The sword and the pen had been friends for as long as they could remember. The sword would tell stories of marvelous deeds done on the field of battle or in duels and contests where valor and honor were won and lost in the blink of an eye. And the pen would enthrall his friend with tales of love and poetry so sweet it brought the sword to tears.
The sword, however, had a temper and would fly into a rage when threatened. One day his friend the pen received some accolades from their mutual employer, the Hand. Fearing he would be lessened by the pen’s success, the sword became enraged and sliced his friend in two. As the pen lay bleeding out on the table, in his own ink he wrote the name of his slayer. But the pen did not stop there. He wrote that the sword should be held faultless, for the pen loved so deeply that he forgave his friend even this.
When the Hand came to investigate the murder, he saw what the pen had written. The Hand knew that the sword, being by nature illiterate, though very sharp, could not have written the message. The sword pleaded with the Hand to tell him the words spelled out in the pen’s own ink. The Hand told the sword everything the pen had written: an essay of honesty, a poem of love, a treatise of forgiveness.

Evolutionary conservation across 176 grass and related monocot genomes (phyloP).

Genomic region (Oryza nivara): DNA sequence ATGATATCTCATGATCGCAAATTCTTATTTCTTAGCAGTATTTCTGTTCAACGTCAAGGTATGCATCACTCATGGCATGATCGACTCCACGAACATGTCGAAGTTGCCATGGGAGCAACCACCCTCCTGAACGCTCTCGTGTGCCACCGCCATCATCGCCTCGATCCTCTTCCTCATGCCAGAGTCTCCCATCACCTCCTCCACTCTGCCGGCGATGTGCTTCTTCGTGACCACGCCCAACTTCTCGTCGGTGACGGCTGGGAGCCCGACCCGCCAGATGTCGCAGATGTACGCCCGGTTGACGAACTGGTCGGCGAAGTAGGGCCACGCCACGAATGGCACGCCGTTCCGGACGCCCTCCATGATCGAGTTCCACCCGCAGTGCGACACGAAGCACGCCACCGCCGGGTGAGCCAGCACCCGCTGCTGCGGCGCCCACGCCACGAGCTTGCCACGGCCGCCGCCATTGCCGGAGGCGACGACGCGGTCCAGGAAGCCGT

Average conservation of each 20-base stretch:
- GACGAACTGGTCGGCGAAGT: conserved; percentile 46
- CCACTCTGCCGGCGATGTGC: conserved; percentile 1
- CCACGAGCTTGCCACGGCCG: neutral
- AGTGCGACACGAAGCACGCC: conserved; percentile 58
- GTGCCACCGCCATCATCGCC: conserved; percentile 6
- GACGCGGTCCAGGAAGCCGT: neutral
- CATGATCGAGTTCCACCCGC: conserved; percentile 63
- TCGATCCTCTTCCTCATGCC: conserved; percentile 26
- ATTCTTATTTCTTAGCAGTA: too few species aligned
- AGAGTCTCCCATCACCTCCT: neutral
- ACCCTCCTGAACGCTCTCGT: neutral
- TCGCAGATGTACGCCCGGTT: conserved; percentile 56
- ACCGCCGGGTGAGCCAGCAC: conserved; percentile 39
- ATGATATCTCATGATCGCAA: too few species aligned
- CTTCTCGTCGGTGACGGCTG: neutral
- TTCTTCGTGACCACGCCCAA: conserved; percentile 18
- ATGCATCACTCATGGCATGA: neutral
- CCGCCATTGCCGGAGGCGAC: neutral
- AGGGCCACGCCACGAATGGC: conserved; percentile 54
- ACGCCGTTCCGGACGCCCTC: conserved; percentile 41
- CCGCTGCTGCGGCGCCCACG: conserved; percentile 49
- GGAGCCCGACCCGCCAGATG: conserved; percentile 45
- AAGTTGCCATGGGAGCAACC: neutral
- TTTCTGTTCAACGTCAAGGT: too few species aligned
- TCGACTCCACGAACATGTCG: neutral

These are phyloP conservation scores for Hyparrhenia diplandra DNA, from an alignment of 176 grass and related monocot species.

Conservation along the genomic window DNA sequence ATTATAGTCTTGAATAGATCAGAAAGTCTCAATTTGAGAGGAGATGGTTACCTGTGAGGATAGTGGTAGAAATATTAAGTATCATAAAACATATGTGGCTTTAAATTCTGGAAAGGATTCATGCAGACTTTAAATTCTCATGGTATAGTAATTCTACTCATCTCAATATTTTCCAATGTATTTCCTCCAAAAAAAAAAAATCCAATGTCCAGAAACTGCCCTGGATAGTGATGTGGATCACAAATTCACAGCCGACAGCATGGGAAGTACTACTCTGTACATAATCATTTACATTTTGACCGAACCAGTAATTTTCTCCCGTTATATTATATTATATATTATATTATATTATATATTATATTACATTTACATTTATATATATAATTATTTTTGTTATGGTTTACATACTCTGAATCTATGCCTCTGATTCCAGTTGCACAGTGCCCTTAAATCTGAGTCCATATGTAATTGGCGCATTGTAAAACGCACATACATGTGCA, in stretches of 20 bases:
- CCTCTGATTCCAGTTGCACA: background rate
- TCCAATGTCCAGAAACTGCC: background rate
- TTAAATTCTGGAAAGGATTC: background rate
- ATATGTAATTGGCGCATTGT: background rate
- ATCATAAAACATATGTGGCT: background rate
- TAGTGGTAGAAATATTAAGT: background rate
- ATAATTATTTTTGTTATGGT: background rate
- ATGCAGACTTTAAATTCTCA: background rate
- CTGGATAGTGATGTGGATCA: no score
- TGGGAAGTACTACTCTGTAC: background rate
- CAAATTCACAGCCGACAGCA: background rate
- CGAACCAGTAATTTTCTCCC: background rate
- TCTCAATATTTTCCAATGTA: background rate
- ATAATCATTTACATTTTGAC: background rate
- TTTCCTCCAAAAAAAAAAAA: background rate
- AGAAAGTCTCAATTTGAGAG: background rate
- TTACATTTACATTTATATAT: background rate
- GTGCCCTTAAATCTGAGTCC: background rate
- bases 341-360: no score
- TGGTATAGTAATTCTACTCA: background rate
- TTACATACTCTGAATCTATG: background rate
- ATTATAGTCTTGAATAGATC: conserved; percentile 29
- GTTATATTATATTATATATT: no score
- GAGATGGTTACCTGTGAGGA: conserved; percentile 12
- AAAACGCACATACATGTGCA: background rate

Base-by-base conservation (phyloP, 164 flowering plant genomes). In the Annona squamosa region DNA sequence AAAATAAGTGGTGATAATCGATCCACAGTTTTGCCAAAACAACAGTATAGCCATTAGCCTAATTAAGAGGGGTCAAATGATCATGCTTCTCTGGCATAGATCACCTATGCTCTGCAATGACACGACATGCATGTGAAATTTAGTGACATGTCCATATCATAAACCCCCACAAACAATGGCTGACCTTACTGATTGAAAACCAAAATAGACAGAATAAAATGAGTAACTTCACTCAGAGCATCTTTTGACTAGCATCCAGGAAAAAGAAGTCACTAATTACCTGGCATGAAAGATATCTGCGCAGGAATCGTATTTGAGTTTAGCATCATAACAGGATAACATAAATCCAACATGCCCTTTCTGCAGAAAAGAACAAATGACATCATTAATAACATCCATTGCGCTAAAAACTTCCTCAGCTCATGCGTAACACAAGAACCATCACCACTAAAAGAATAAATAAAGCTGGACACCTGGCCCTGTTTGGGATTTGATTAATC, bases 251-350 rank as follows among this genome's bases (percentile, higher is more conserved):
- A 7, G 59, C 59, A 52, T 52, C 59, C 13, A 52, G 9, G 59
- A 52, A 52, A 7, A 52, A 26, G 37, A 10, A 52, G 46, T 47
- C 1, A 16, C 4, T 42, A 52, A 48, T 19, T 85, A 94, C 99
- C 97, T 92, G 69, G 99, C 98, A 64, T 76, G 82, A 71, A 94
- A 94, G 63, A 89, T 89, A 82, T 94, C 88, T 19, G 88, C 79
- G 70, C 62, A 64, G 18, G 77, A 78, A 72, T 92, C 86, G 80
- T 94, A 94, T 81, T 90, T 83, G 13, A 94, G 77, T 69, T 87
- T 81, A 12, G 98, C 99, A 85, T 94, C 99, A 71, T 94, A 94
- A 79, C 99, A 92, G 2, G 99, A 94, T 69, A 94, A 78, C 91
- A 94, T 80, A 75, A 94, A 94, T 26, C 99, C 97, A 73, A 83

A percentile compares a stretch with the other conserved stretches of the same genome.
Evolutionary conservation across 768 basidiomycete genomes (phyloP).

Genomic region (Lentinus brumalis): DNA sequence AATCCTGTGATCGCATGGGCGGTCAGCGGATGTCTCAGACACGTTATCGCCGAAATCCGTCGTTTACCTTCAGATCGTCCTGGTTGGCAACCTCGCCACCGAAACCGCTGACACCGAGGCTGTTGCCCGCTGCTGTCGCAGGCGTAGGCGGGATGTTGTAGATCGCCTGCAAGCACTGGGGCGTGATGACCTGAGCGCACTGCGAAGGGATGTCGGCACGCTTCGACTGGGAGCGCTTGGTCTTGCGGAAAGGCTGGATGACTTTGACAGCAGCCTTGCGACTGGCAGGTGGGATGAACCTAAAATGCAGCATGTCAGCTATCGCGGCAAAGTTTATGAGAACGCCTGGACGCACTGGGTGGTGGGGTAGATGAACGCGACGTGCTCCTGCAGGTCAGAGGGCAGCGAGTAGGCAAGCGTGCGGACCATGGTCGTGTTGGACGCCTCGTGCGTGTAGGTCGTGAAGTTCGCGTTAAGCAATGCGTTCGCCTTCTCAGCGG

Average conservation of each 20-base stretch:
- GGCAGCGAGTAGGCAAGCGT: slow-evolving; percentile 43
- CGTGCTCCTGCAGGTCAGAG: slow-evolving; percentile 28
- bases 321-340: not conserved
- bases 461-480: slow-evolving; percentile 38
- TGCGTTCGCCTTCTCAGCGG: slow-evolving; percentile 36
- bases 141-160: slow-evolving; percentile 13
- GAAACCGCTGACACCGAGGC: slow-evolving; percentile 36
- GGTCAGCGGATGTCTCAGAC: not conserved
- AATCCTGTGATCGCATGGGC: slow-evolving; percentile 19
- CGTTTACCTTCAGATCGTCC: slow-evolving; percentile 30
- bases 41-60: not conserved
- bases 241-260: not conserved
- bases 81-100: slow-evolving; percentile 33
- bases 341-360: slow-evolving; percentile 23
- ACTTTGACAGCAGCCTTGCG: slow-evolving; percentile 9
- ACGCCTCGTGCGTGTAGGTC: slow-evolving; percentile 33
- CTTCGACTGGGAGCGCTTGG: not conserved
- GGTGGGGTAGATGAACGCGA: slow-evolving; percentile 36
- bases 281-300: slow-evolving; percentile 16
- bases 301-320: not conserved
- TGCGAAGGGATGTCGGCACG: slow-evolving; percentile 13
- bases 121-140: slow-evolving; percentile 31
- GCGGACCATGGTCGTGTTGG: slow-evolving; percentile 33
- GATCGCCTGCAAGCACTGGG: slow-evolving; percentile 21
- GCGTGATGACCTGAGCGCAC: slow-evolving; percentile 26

Then the Hand took the sword to his scabbard and the sword cried until he rusted. He lay there for a long time, still jealous of the pen, both his talents and his forgiveness.
One day the Hand took the sword out of the scabbard and began to draw in the sand. No longer having a pen, the Hand had filled with stories he could no longer get out, so he wrote them in the sand. Letter by letter, word by word, sentence by sentence, the Hand filled the land with stories of such beauty and elegance that the sword began to cry anew, not just because of the stories, but because he had found a place in bringing them into the world. Finally, his jealousy drifted away, and he whispered a thank you to the stars.